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January 24th, 2009

Mark O'Connor at Symphony Space

Symphony Space is a wonderful performance space at the corner of Broadway and 94th Street. It's the kind of place where Balinese puppets perform and Dervishes whirl and Joyce Carol Oates reads spooky stories and Neil Gaiman interviews Susannah Clarke and the original one-woman Golden Dreydel was performed in the 90's. A nice house, good acoustics, 780 seats.

Last night, most of them were full for Mark O'Connor and Sharon Isbin (whose name reminds me irresistibly of ISBNs). He fiddles; she plays classical guitar. They fight boredom. Also genre expectations.

The centerpiece of the program was a suite of arrangements of traditional English folk ballads Joan Baez sang in the late 60's (does anybody remember The Joan Baez Ballad Book? Changed my life, man). I'm not sure what I was expecting, but whatever it was, it wasn't what I got. And I don't know enough about modern classical music to describe it accurately. It was Trad meets--what? 12-Tone? Which sounds awful, I know, but it wasn't. It made me hear hardy perennials like "Unquiet Grave" and "Barbry Allen" and "Rambler Gambler" in new ways. And it made modern classical (which I've never been able to understand or appreciate) more accessible. Which, as the partner of someone who loves all kinds of music and sometimes goes to John Cage concerts, is a Good Thing.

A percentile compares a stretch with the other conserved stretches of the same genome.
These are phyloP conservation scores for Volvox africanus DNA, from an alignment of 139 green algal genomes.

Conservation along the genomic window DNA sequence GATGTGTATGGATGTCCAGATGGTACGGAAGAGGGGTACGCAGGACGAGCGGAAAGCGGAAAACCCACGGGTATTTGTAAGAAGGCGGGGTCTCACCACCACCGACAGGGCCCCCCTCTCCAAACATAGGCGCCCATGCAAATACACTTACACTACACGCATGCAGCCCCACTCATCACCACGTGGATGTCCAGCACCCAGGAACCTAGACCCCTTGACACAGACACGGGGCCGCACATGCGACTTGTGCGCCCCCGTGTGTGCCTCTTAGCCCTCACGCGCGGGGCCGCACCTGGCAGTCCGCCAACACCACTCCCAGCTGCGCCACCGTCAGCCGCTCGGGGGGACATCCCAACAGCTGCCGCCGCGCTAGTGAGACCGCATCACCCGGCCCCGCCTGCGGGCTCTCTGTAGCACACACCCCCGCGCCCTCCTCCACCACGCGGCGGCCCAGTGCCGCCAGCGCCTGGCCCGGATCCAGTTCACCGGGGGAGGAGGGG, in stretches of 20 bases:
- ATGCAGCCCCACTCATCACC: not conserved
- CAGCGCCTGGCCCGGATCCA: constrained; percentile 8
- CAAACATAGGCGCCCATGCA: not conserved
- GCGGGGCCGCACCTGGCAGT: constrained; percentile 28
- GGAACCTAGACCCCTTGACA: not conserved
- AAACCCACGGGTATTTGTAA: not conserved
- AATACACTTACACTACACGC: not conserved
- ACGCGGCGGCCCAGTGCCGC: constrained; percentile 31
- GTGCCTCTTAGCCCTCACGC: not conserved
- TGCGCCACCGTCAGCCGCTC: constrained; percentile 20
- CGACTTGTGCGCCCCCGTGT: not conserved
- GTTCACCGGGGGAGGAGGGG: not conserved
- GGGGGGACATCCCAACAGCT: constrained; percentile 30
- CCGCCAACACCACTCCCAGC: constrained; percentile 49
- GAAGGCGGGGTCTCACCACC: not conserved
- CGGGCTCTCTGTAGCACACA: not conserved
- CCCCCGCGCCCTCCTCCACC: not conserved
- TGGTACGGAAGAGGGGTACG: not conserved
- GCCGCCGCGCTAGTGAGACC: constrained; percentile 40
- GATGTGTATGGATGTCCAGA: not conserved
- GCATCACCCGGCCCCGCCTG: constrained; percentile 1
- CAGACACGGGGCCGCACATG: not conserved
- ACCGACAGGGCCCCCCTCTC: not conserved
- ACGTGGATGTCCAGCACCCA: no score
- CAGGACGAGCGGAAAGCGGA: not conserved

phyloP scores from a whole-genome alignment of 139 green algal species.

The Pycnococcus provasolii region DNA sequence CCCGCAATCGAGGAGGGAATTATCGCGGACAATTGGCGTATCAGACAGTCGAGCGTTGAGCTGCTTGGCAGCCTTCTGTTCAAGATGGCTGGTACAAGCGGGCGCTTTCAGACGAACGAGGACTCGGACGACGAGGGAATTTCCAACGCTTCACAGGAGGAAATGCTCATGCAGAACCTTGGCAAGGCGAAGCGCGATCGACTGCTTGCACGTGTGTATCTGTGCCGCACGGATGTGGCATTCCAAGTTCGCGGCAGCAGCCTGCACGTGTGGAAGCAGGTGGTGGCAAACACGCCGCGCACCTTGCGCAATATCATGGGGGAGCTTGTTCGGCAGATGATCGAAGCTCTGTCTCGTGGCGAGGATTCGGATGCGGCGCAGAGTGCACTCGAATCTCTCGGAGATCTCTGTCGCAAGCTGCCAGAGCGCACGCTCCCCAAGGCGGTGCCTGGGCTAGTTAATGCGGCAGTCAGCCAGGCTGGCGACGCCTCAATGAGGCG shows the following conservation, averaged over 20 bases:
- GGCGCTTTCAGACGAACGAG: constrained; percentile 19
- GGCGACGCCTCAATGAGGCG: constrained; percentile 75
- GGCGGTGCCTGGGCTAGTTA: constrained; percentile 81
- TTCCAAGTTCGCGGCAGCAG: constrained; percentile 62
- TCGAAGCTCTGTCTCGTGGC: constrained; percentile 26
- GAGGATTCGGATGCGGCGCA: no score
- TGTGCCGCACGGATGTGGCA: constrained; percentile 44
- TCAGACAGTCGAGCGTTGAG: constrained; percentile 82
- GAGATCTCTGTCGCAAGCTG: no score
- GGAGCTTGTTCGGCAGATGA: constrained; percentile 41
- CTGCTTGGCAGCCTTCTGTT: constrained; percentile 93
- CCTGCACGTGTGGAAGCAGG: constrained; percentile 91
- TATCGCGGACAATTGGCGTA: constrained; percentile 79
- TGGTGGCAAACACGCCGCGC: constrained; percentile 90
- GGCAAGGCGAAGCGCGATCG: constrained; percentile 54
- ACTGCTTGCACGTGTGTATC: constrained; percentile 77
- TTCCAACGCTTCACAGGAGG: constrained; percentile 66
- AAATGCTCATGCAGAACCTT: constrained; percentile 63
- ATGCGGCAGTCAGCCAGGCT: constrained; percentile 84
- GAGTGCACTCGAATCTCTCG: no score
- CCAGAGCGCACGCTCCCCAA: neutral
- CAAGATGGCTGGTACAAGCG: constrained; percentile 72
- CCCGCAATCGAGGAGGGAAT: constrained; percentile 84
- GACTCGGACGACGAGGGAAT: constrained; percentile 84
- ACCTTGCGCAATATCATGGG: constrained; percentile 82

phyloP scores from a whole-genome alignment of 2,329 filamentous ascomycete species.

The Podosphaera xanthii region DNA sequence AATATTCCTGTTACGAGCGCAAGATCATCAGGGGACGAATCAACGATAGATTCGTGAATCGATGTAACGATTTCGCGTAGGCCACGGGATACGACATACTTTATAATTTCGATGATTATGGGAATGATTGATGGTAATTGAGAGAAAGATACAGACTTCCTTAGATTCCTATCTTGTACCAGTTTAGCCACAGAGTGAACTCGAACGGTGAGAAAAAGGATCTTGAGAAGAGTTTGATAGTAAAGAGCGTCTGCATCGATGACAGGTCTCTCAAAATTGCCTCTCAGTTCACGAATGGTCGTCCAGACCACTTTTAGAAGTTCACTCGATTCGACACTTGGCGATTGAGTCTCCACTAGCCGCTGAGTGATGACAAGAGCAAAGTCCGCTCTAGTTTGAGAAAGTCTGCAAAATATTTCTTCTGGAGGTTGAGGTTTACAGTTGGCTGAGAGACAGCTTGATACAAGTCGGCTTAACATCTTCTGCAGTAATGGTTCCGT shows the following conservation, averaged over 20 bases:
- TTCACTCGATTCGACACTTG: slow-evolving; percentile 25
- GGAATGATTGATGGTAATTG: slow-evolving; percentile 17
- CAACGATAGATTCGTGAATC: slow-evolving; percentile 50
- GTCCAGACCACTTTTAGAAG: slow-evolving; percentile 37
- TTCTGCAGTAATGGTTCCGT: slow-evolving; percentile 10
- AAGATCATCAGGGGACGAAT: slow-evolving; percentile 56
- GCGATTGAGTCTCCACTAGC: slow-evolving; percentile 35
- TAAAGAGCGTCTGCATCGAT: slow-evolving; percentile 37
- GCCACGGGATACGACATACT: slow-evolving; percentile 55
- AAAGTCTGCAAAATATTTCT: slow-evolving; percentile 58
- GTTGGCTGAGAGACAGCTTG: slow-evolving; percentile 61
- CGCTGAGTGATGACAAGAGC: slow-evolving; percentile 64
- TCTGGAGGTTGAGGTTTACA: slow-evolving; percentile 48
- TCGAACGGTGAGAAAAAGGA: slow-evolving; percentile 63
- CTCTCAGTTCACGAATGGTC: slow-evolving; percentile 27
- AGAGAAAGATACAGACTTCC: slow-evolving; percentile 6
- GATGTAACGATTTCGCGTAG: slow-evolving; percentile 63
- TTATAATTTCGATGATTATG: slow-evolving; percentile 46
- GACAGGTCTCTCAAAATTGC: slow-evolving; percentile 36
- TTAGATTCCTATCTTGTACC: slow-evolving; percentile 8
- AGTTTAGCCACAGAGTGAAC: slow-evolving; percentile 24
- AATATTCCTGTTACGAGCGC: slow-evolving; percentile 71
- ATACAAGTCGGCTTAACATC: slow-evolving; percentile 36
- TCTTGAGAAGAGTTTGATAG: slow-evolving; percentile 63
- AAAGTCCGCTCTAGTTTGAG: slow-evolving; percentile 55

And that was just Sharon Isbin's guitar part. When Mark O'Connor came on stage to play a suite of music he'd composed for guitar and violin, starting with fairly traditional jigs and reels and ending up with the blue-grass and rag-time they developed into when they came from Ireland to America, all inflected with his own, inimitable, O'Connor theatricality and virtuosity. Well. I'm glad I was there, that's all.

[edited to correct name brain-glitch. Ah, well. At least I got it right the second time I mentioned it.]

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